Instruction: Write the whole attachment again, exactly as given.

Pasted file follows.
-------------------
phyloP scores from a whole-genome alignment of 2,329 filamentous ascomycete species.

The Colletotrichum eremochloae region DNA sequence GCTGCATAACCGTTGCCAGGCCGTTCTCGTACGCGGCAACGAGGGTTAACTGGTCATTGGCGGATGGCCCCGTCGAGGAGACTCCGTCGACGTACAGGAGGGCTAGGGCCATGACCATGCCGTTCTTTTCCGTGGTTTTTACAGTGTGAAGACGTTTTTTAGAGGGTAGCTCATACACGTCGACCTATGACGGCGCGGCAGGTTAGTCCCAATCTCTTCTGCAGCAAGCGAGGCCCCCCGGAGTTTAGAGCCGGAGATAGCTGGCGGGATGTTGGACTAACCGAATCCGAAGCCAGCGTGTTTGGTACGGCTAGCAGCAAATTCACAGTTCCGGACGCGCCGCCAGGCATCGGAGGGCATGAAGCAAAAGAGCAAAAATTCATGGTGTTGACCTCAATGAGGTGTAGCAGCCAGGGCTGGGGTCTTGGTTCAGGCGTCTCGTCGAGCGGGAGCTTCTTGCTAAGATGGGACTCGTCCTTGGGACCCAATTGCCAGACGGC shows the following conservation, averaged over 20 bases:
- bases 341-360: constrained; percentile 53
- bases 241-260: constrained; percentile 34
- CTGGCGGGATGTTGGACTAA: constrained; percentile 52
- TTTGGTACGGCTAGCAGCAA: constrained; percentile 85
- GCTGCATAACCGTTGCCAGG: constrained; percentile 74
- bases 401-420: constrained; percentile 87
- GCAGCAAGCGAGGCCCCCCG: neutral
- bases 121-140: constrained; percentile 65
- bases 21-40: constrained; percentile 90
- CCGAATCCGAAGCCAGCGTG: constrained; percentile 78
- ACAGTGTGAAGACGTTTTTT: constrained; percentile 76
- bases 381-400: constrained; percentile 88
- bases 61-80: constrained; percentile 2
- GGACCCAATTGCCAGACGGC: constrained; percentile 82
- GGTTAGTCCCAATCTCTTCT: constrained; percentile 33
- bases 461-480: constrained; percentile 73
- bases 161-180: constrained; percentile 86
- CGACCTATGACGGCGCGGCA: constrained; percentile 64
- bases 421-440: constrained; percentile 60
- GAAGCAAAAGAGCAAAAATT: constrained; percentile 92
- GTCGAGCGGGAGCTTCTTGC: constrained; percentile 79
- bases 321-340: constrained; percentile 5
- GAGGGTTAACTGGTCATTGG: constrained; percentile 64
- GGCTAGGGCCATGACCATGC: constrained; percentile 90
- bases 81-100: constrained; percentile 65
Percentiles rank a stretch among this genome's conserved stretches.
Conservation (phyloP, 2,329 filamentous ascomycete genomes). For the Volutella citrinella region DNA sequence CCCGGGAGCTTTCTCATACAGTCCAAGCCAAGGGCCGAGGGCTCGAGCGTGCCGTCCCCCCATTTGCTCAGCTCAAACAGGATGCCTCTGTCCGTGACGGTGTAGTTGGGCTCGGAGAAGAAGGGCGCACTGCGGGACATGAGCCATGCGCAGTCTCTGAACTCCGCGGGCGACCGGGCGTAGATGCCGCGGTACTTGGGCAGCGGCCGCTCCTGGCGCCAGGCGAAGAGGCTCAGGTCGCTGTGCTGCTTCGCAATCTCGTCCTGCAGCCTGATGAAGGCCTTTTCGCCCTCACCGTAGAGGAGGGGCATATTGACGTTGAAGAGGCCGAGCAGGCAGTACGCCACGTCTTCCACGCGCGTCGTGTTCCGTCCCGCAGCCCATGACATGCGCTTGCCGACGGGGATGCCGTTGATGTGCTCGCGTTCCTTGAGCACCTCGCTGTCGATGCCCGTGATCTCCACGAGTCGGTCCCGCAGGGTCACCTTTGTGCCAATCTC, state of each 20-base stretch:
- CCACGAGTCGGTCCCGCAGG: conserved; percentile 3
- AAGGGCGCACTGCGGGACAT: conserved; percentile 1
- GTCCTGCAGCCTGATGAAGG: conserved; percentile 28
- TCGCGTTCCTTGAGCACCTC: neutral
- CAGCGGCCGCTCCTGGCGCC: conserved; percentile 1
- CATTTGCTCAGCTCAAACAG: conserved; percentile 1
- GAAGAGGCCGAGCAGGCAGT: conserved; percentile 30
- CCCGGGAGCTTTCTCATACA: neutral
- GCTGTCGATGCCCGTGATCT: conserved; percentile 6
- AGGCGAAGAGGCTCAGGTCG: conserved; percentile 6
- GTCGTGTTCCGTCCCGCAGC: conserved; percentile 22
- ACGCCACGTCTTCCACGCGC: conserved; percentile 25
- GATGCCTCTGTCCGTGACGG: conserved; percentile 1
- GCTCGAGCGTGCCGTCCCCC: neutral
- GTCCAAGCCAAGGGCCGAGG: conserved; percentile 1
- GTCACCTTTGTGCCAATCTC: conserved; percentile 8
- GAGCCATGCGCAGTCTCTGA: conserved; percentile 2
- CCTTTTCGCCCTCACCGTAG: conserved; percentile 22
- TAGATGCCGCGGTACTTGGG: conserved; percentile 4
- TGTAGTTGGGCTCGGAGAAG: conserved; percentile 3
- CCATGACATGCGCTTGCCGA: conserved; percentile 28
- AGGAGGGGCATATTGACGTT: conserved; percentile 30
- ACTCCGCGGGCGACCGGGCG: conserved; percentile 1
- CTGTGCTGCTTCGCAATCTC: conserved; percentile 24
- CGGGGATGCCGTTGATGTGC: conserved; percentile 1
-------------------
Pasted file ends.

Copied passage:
phyloP scores from a whole-genome alignment of 2,329 filamentous ascomycete species.

The Colletotrichum eremochloae region DNA sequence GCTGCATAACCGTTGCCAGGCCGTTCTCGTACGCGGCAACGAGGGTTAACTGGTCATTGGCGGATGGCCCCGTCGAGGAGACTCCGTCGACGTACAGGAGGGCTAGGGCCATGACCATGCCGTTCTTTTCCGTGGTTTTTACAGTGTGAAGACGTTTTTTAGAGGGTAGCTCATACACGTCGACCTATGACGGCGCGGCAGGTTAGTCCCAATCTCTTCTGCAGCAAGCGAGGCCCCCCGGAGTTTAGAGCCGGAGATAGCTGGCGGGATGTTGGACTAACCGAATCCGAAGCCAGCGTGTTTGGTACGGCTAGCAGCAAATTCACAGTTCCGGACGCGCCGCCAGGCATCGGAGGGCATGAAGCAAAAGAGCAAAAATTCATGGTGTTGACCTCAATGAGGTGTAGCAGCCAGGGCTGGGGTCTTGGTTCAGGCGTCTCGTCGAGCGGGAGCTTCTTGCTAAGATGGGACTCGTCCTTGGGACCCAATTGCCAGACGGC shows the following conservation, averaged over 20 bases:
- bases 341-360: constrained; percentile 53
- bases 241-260: constrained; percentile 34
- CTGGCGGGATGTTGGACTAA: constrained; percentile 52
- TTTGGTACGGCTAGCAGCAA: constrained; percentile 85
- GCTGCATAACCGTTGCCAGG: constrained; percentile 74
- bases 401-420: constrained; percentile 87
- GCAGCAAGCGAGGCCCCCCG: neutral
- bases 121-140: constrained; percentile 65
- bases 21-40: constrained; percentile 90
- CCGAATCCGAAGCCAGCGTG: constrained; percentile 78
- ACAGTGTGAAGACGTTTTTT: constrained; percentile 76
- bases 381-400: constrained; percentile 88
- bases 61-80: constrained; percentile 2
- GGACCCAATTGCCAGACGGC: constrained; percentile 82
- GGTTAGTCCCAATCTCTTCT: constrained; percentile 33
- bases 461-480: constrained; percentile 73
- bases 161-180: constrained; percentile 86
- CGACCTATGACGGCGCGGCA: constrained; percentile 64
- bases 421-440: constrained; percentile 60
- GAAGCAAAAGAGCAAAAATT: constrained; percentile 92
- GTCGAGCGGGAGCTTCTTGC: constrained; percentile 79
- bases 321-340: constrained; percentile 5
- GAGGGTTAACTGGTCATTGG: constrained; percentile 64
- GGCTAGGGCCATGACCATGC: constrained; percentile 90
- bases 81-100: constrained; percentile 65
Percentiles rank a stretch among this genome's conserved stretches.
Conservation (phyloP, 2,329 filamentous ascomycete genomes). For the Volutella citrinella region DNA sequence CCCGGGAGCTTTCTCATACAGTCCAAGCCAAGGGCCGAGGGCTCGAGCGTGCCGTCCCCCCATTTGCTCAGCTCAAACAGGATGCCTCTGTCCGTGACGGTGTAGTTGGGCTCGGAGAAGAAGGGCGCACTGCGGGACATGAGCCATGCGCAGTCTCTGAACTCCGCGGGCGACCGGGCGTAGATGCCGCGGTACTTGGGCAGCGGCCGCTCCTGGCGCCAGGCGAAGAGGCTCAGGTCGCTGTGCTGCTTCGCAATCTCGTCCTGCAGCCTGATGAAGGCCTTTTCGCCCTCACCGTAGAGGAGGGGCATATTGACGTTGAAGAGGCCGAGCAGGCAGTACGCCACGTCTTCCACGCGCGTCGTGTTCCGTCCCGCAGCCCATGACATGCGCTTGCCGACGGGGATGCCGTTGATGTGCTCGCGTTCCTTGAGCACCTCGCTGTCGATGCCCGTGATCTCCACGAGTCGGTCCCGCAGGGTCACCTTTGTGCCAATCTC, state of each 20-base stretch:
- CCACGAGTCGGTCCCGCAGG: conserved; percentile 3
- AAGGGCGCACTGCGGGACAT: conserved; percentile 1
- GTCCTGCAGCCTGATGAAGG: conserved; percentile 28
- TCGCGTTCCTTGAGCACCTC: neutral
- CAGCGGCCGCTCCTGGCGCC: conserved; percentile 1
- CATTTGCTCAGCTCAAACAG: conserved; percentile 1
- GAAGAGGCCGAGCAGGCAGT: conserved; percentile 30
- CCCGGGAGCTTTCTCATACA: neutral
- GCTGTCGATGCCCGTGATCT: conserved; percentile 6
- AGGCGAAGAGGCTCAGGTCG: conserved; percentile 6
- GTCGTGTTCCGTCCCGCAGC: conserved; percentile 22
- ACGCCACGTCTTCCACGCGC: conserved; percentile 25
- GATGCCTCTGTCCGTGACGG: conserved; percentile 1
- GCTCGAGCGTGCCGTCCCCC: neutral
- GTCCAAGCCAAGGGCCGAGG: conserved; percentile 1
- GTCACCTTTGTGCCAATCTC: conserved; percentile 8
- GAGCCATGCGCAGTCTCTGA: conserved; percentile 2
- CCTTTTCGCCCTCACCGTAG: conserved; percentile 22
- TAGATGCCGCGGTACTTGGG: conserved; percentile 4
- TGTAGTTGGGCTCGGAGAAG: conserved; percentile 3
- CCATGACATGCGCTTGCCGA: conserved; percentile 28
- AGGAGGGGCATATTGACGTT: conserved; percentile 30
- ACTCCGCGGGCGACCGGGCG: conserved; percentile 1
- CTGTGCTGCTTCGCAATCTC: conserved; percentile 24
- CGGGGATGCCGTTGATGTGC: conserved; percentile 1